Groklaw, I'm very proud to say, is hosted by Ibiblio, along with about a 1,000 other sites, including the world-renowned Project Gutenberg, which I'm sure you'll agree is well-known to be just a patsy for IBM. After all, if IBM gave some equipment to Ibiblio, and PG is hosted by PG, wink wink. Get it? It's hard for them to maintain the long-distance relationship, because PG is in Illinois, but maybe IBM has an office there or something equally suspicious. Or maybe one of them commutes to maintain the secret affair.
I live within ten miles of a Mobil station, actually. Now *that* is sinister. Maybe I'm a shill for Big Oil. It's David Boies who I believe lives on IBM's doorstep. Hmm. If we were going to decide affiliations by locale, what would that indicate?
They think I live where a previous hatchet job article in the media said I lived. That journalist based his conclusion on a P.O. Box address I deliberately opened where I don't live, back when I first bought the domain name. I didn't want my actual address known, so weirdo folks wouldn't show up at my door.
When the reporter, Dan Lyons, asked me where I lived, I said I'd rather he not print anything about that, because I was kind of frightened about suddenly becoming well-known, and I was worried about being stalked, because of some email I had received. I thought he agreed. I made the same request to Bob Mims of the Salt Lake Tribune, and he honored my request.
When Lyons' attack on Groklaw was printed, to my disgust, I saw he'd printed what he thought was my residence. It wasn't, but he thought it was. I thought it was one of the cruelest and most hard-hearted things I had ever witnessed in my life. I simply had never before known anyone personally who would do something so callously vicious. I didn't know anyone who would endanger someone just for a "scoop". McBride complained because someone on Slashdot posted his address and home phone, which by the way were already on the internet, publicly available. If I recall correctly, at Harvard, he called it a form of cyberterrorism. What is the difference? Are they not doing the same thing to me?
Lyons spent almost two months trying to find a financial connection between me and IBM, and he failed. He failed because there isn't any, so he used innuendo instead to hint at what he knew was not true. SCO talks about being attacked? Needing bodyguards? Look what they are doing to me, and then judge for yourself who is most at risk. They should be ashamed. How do they pray at night? I believe they claim to be devout. Somebody in their church needs to sit them down and explain the Golden Rule. SCO's Mr. Stowell needs to acknowledge that what he said is not true and apologize. Frankly, I think they should pay to relocate me. And LinuxInsider needs to print a retraction, making it clear that they were mistaken about my having any ties to IBM. As for SCO's immoral attacks, and that of others, I leave that to God and to history. But one thing is for sure, if anything bad happens to me, you will know who is responsible.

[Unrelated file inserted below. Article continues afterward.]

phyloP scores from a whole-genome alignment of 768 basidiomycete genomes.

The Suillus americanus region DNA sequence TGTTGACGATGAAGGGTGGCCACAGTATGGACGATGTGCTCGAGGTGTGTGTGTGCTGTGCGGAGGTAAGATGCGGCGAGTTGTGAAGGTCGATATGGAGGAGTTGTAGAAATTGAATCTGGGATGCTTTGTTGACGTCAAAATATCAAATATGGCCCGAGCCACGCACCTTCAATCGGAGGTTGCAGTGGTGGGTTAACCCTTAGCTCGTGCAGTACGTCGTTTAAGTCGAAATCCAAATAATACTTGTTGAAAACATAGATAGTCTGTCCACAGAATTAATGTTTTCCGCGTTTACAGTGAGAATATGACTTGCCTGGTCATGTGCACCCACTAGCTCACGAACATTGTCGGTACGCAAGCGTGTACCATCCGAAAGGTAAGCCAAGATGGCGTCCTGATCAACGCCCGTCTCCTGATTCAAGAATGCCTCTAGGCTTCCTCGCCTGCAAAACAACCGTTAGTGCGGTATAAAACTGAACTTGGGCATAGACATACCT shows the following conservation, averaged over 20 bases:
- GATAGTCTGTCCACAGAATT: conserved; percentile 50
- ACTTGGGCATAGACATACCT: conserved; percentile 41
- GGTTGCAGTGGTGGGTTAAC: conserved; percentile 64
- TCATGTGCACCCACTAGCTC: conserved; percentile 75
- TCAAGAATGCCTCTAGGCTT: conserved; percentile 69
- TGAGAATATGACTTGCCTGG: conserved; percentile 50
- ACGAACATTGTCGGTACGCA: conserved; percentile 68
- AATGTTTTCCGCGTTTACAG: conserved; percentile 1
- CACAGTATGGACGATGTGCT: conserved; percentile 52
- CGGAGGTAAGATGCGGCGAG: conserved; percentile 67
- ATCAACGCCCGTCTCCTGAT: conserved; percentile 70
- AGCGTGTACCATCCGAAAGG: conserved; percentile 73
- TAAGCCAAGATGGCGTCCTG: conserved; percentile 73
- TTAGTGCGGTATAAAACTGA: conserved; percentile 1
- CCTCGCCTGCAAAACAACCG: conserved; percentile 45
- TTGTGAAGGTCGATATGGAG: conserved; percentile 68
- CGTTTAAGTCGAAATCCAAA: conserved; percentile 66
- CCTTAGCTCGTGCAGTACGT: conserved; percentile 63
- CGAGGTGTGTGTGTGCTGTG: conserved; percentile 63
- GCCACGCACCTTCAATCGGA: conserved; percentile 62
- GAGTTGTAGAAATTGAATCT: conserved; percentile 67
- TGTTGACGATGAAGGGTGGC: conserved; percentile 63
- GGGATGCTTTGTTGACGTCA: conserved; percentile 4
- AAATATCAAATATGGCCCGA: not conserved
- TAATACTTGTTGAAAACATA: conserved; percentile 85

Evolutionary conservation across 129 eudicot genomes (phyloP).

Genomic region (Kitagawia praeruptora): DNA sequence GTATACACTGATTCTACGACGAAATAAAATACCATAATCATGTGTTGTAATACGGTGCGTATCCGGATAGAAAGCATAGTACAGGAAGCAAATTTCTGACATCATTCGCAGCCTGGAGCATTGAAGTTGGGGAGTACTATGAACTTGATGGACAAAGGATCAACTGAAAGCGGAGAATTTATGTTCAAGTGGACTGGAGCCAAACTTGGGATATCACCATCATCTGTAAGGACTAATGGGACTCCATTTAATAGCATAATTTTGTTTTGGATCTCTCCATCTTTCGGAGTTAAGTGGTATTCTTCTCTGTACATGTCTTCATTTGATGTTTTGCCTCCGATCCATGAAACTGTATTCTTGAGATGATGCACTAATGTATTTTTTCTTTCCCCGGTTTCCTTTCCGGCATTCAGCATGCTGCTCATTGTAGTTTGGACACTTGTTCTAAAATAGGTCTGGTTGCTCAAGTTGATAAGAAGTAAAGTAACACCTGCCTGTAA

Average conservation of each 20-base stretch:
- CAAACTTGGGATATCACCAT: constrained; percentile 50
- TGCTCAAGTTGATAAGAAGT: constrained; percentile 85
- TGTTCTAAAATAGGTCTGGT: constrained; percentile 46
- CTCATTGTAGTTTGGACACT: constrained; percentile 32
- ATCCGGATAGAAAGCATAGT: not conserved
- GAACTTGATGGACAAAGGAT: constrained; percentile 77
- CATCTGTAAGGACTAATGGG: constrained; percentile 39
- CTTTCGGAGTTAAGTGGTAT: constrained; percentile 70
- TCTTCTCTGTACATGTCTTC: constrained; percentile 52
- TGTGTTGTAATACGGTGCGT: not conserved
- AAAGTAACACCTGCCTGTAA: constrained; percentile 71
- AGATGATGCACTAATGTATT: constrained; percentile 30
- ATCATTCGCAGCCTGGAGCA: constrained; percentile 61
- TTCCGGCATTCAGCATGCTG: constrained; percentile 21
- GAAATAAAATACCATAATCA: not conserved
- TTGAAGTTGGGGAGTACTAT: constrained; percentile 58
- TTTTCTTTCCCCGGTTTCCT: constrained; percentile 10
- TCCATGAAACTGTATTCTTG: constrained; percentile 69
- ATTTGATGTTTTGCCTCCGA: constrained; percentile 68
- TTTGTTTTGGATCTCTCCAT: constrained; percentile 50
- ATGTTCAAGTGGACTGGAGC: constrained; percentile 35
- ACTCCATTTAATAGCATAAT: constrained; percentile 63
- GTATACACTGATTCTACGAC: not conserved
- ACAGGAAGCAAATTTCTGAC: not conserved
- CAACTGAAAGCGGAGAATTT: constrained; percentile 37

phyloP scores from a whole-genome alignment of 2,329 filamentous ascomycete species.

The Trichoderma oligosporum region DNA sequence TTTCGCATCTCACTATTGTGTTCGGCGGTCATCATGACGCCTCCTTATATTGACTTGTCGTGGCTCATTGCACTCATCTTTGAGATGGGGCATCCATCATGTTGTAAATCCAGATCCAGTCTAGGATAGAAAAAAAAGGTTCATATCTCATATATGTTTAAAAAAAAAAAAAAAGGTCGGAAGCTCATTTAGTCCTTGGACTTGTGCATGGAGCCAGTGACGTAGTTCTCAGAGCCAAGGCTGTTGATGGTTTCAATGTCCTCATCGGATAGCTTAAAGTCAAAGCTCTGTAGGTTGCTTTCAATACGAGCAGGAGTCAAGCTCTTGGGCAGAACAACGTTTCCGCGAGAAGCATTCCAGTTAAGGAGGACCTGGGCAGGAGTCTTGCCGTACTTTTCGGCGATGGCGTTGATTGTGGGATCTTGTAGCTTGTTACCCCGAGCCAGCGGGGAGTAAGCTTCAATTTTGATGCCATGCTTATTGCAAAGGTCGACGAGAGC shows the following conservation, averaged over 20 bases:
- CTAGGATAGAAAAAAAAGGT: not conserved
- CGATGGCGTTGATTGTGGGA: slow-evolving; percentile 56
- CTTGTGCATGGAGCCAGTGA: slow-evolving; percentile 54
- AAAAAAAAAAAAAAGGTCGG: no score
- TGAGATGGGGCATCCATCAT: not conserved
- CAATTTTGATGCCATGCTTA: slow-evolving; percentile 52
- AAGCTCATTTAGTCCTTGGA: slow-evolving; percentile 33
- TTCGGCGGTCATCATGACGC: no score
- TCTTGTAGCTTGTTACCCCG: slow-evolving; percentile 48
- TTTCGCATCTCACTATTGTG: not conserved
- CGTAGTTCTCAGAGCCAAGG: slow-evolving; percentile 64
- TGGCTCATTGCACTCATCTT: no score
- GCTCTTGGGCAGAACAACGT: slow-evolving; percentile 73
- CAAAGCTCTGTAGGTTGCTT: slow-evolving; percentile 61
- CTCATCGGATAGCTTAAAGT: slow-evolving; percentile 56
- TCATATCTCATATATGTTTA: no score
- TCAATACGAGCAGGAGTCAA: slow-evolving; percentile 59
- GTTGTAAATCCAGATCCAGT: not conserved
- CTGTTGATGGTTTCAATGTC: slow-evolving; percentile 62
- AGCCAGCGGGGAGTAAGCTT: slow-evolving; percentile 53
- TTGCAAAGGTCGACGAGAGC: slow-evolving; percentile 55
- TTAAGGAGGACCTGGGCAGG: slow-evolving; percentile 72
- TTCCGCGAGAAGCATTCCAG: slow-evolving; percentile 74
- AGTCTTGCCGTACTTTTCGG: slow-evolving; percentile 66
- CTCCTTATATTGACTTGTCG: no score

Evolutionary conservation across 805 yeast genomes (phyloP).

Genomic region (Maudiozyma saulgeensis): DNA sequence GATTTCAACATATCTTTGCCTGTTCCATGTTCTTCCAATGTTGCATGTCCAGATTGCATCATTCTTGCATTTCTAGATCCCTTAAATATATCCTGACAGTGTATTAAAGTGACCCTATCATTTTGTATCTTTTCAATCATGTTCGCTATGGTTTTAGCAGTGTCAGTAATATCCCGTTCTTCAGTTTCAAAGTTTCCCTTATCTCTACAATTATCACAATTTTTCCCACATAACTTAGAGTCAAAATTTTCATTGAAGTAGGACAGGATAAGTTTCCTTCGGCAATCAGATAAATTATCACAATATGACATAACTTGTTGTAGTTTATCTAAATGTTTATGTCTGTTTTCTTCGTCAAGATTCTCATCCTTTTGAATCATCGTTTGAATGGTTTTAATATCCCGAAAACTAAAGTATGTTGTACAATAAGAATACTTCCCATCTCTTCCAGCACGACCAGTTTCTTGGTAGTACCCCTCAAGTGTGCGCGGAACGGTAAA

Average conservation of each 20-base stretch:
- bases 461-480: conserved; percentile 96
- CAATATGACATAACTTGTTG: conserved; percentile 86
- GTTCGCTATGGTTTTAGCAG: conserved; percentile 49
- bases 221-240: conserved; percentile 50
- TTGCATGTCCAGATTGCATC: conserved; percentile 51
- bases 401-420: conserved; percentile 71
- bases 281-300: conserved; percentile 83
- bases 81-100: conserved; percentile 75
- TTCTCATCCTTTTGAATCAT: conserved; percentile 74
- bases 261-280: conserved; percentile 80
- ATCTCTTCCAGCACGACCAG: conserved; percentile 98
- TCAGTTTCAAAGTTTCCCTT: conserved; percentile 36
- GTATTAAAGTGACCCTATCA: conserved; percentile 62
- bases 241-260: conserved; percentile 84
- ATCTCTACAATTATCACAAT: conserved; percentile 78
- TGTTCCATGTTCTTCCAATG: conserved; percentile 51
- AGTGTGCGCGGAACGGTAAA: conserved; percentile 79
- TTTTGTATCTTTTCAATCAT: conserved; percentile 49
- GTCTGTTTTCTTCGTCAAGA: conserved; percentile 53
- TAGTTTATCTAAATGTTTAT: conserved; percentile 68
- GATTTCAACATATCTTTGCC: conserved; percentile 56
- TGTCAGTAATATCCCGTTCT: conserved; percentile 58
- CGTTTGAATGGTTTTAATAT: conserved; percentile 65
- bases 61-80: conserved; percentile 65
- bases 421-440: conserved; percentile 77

Then there is an editorial in the Washington Times, where Gene Schaerr scolds us for not understanding how well the Microsoft antitrust settlement is working:
Sometimes people simply refuse to see the light. . . .As it waits for an appellate ruling, this anti-Microsoft cabal is arguing that the company is shirking its responsibilities and the settlement is proving completely ineffectual. If only they would take off their blinders, they would see that this case has drastically changed the industry and that competition is healthy. Well, say. Speaking of verbal abuse, y'all. At the risk of being further scorned by Mr. Schaerr as an irrational dope who doesn't yet accept that the earth revolves around the sun, or a member of a cabal (say, that can't be good, right?) I might just ask, who is Gene Schaerr that he is so hot about critics of Microsoft? The Post says he is antitrust counsel to the Association for Competitive Technology.
From the beginning, it was clear to virtually everyone that the settlement was in the best interests of the industry, the economy and consumers. The agreement removed the cloud of government regulation that had been hanging over the entire industry and sent the message that it was time to focus on innovation and competition, instead of regulation. . . .
The evidence is clear and irrefutable: Microsoft is living up to its obligations, and competition is thriving throughout the software industry. The mythologies on which the anti-Microsoft cabal bases its cries for more regulation of Microsoft have been shattered. It is time for it to step back and watch innovation, competition and growth take over.
That sounds innocuous. Let's just see if we can find a Microsoft connection, though. ACT is -- I'll let them tell you themselves:
The Association for Competitive Technology (ACT) is a national education and advocacy group for the technology industry. Focusing on the interests of small and mid-size entrepreneurial technology companies, ACT advocates for a "Healthy Tech Environment" that promotes innovation, competition and investment. ACT has been active on issues such as intellectual property, international trade, e-commerce, privacy, tax policy and antitrust. There they are. It's like looking for NINA in an Al Hirschfeld drawing. You just know it's in there somewhere. You might enjoy a cartoon on how well the agreement is working out in changing Microsoft's behavior.